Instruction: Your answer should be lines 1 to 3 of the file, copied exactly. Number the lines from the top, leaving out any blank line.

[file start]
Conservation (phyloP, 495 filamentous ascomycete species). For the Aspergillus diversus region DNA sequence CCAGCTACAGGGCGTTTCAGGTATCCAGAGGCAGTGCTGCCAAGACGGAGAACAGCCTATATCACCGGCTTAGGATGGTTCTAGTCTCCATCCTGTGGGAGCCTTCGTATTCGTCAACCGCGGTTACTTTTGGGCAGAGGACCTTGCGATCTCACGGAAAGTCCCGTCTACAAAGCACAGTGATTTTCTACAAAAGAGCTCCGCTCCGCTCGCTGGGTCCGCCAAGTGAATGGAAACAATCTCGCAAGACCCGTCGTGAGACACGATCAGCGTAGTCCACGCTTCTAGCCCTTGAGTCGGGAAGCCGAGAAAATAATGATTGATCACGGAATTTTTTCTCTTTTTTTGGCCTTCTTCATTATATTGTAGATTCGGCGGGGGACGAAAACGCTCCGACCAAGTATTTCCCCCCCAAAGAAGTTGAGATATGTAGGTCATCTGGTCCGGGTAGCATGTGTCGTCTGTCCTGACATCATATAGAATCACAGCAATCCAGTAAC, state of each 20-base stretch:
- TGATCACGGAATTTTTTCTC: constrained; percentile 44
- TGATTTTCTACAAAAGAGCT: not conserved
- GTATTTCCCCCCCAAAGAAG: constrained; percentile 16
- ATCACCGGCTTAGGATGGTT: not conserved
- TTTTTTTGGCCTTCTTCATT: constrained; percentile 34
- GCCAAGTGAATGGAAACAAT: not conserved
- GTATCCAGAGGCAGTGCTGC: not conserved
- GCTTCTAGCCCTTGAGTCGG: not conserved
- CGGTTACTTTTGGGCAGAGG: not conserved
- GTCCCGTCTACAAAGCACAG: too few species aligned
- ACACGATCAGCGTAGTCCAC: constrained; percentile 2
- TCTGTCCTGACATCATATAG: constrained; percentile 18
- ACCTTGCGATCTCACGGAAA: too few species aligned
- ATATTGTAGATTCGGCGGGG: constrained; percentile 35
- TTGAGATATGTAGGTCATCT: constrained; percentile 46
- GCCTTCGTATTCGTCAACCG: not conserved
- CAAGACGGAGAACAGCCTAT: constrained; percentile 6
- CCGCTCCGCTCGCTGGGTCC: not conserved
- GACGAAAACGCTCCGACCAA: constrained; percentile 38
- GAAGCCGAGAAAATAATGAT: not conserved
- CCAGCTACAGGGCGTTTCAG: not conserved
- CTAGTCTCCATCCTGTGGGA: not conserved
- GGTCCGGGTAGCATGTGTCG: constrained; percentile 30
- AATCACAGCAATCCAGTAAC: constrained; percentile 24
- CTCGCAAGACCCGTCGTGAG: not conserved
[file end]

Conservation (phyloP, 495 filamentous ascomycete species). For the Aspergillus diversus region DNA sequence CCAGCTACAGGGCGTTTCAGGTATCCAGAGGCAGTGCTGCCAAGACGGAGAACAGCCTATATCACCGGCTTAGGATGGTTCTAGTCTCCATCCTGTGGGAGCCTTCGTATTCGTCAACCGCGGTTACTTTTGGGCAGAGGACCTTGCGATCTCACGGAAAGTCCCGTCTACAAAGCACAGTGATTTTCTACAAAAGAGCTCCGCTCCGCTCGCTGGGTCCGCCAAGTGAATGGAAACAATCTCGCAAGACCCGTCGTGAGACACGATCAGCGTAGTCCACGCTTCTAGCCCTTGAGTCGGGAAGCCGAGAAAATAATGATTGATCACGGAATTTTTTCTCTTTTTTTGGCCTTCTTCATTATATTGTAGATTCGGCGGGGGACGAAAACGCTCCGACCAAGTATTTCCCCCCCAAAGAAGTTGAGATATGTAGGTCATCTGGTCCGGGTAGCATGTGTCGTCTGTCCTGACATCATATAGAATCACAGCAATCCAGTAAC, state of each 20-base stretch:
- TGATCACGGAATTTTTTCTC: constrained; percentile 44
- TGATTTTCTACAAAAGAGCT: not conserved